This Eastertide the focus of our sermons and adult formation will be on hearing the Gospel stories of Jesus’ resurrection and hearing and sharing our own stories of resurrection. After all, it is through these stories that our life in Christ as Christian people is centered and finds meaning. For while we are told that the disciples and the women who were first witnesses to the resurrection were at first fearful; and we are even told that they “didn’t tell anyone” - clearly they did! And clearly, we must learn to tell our stories of resurrection so that others might come to believe. Join us this Sunday, April 12, for our first stories of resurrection, as Jeff and Sue open the conversation to telling our stories and read more below about our guest speakers and preachers during the Great Fifty Days. Alleluia! Christ is risen!
Patricia Lyons will be with us on Sunday, April 19 and May 3 for our formation time and as our preacher at the late liturgy. She brings a compelling energy and passion to her love of live and a profound depth to her understanding of the Christian faith. Dr. Patricia Lyons is currently the JK-12 Director of Service Learning at St. Stephen's & St. Agnes Episcopal School in Alexandria, VA and is in her 15th year of teaching ethics and religion at the Upper School. She is also an adjunct at the Virginia Theological Seminary, where she teaches evening and summer courses to masters and doctoral students. Patricia has taught courses in Systematic Theology, C.S. Lewis, Sigmund Freud, Theology and Fiction, and most recently, Christian Themes in Harry Potter and the author of The Soul of Adolescence: In Their Own Words.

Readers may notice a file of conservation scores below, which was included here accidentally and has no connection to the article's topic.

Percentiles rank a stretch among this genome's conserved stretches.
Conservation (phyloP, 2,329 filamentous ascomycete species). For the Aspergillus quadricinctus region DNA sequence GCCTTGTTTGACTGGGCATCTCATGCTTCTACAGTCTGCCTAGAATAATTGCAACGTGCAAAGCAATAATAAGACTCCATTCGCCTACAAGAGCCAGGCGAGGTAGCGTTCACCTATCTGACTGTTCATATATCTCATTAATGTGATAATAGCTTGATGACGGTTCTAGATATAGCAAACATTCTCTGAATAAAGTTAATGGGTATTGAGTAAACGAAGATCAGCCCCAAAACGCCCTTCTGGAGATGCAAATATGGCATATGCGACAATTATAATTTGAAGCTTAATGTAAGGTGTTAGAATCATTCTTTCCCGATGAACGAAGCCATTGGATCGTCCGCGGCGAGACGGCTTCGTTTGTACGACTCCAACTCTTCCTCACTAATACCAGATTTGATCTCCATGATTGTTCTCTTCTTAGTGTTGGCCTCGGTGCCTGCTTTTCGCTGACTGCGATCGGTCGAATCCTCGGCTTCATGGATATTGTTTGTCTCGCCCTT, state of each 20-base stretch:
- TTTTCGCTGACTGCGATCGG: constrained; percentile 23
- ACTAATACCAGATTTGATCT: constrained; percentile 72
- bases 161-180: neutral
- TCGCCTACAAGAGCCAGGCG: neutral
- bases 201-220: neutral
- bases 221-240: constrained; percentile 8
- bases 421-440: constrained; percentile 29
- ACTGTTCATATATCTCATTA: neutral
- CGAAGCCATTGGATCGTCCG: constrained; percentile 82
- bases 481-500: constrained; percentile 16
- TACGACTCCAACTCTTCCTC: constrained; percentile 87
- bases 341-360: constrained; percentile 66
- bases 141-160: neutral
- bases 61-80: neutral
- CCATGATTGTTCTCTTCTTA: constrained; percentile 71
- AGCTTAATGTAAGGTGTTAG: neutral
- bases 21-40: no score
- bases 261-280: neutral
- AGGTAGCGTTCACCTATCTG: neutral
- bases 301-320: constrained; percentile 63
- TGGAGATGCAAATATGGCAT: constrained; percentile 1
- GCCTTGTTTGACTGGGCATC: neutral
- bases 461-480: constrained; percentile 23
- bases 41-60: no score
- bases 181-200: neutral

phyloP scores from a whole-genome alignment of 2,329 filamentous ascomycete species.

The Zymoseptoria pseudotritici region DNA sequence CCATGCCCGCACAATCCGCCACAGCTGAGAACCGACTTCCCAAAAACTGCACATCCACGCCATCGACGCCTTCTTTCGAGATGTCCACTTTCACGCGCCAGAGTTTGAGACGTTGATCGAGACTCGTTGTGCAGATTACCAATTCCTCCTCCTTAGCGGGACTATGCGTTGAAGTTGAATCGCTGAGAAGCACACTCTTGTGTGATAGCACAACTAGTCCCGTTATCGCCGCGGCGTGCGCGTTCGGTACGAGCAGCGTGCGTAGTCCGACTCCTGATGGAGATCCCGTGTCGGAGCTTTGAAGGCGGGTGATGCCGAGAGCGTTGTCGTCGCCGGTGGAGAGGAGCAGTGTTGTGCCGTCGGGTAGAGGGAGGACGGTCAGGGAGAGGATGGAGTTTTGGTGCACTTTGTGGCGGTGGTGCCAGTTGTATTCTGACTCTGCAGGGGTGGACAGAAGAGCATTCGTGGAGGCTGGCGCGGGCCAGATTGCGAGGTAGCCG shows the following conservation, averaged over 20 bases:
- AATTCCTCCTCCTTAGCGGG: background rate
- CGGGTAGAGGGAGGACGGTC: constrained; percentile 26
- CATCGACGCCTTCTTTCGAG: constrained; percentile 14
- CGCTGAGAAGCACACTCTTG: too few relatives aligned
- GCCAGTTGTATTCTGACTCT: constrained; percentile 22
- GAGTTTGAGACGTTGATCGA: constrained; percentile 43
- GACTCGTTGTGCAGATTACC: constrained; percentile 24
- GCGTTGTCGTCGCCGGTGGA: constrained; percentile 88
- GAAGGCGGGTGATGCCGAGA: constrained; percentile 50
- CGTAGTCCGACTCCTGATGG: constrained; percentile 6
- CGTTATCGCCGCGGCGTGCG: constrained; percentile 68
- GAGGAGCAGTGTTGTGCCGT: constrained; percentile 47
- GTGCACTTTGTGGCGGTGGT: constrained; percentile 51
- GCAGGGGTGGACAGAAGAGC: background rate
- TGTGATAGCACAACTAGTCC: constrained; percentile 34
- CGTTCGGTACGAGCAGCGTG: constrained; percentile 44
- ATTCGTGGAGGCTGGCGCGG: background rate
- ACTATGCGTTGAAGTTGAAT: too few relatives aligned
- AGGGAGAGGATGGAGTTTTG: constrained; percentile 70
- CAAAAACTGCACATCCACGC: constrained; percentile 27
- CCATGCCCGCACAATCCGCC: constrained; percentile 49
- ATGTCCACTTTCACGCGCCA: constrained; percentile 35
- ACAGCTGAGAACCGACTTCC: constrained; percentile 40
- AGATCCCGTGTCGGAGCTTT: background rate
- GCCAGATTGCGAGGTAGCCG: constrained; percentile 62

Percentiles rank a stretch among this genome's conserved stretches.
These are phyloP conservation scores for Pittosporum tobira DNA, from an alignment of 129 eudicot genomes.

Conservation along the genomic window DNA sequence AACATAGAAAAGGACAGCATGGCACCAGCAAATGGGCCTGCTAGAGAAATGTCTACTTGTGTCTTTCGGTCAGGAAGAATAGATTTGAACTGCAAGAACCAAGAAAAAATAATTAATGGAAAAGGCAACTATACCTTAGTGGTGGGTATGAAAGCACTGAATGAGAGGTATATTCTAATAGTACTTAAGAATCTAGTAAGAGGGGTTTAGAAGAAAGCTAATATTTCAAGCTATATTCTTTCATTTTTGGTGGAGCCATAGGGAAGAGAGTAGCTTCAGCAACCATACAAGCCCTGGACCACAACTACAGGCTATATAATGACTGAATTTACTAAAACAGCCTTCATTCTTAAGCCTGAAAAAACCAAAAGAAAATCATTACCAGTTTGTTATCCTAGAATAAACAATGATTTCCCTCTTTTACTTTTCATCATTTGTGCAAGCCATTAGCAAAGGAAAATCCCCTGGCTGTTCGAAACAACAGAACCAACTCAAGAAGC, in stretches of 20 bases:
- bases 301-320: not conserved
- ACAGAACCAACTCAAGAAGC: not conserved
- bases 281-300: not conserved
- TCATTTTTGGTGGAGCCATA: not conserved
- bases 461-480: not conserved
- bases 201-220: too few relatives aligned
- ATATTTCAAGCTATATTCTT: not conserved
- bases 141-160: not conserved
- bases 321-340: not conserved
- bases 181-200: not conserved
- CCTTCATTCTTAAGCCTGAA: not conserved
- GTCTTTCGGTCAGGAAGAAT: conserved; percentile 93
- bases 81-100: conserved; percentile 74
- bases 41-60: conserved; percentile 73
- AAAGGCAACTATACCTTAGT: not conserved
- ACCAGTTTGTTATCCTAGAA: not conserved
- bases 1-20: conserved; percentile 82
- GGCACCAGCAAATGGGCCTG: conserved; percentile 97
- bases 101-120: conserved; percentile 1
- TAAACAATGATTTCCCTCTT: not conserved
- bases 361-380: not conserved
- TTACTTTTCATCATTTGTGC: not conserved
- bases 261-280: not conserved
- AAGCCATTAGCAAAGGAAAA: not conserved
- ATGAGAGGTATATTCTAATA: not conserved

Susan Flanders will join us on Sunday, May 10 to share from her experience various stories of resurrection in her life and in the life of the communities she has served. The Rev. Susan Flanders is a retired Episcopal priest of the Diocese of Washington and the author of Going to Church: It’s Not What You Think! She will share some stories from her book that speak to our topic of Resurrection Stories on Sunday, May 10. Her book is considered to be a modern Pilgrim’s Progress which interweaves family drama, theological insight, and a critique on conventional “churchiness.”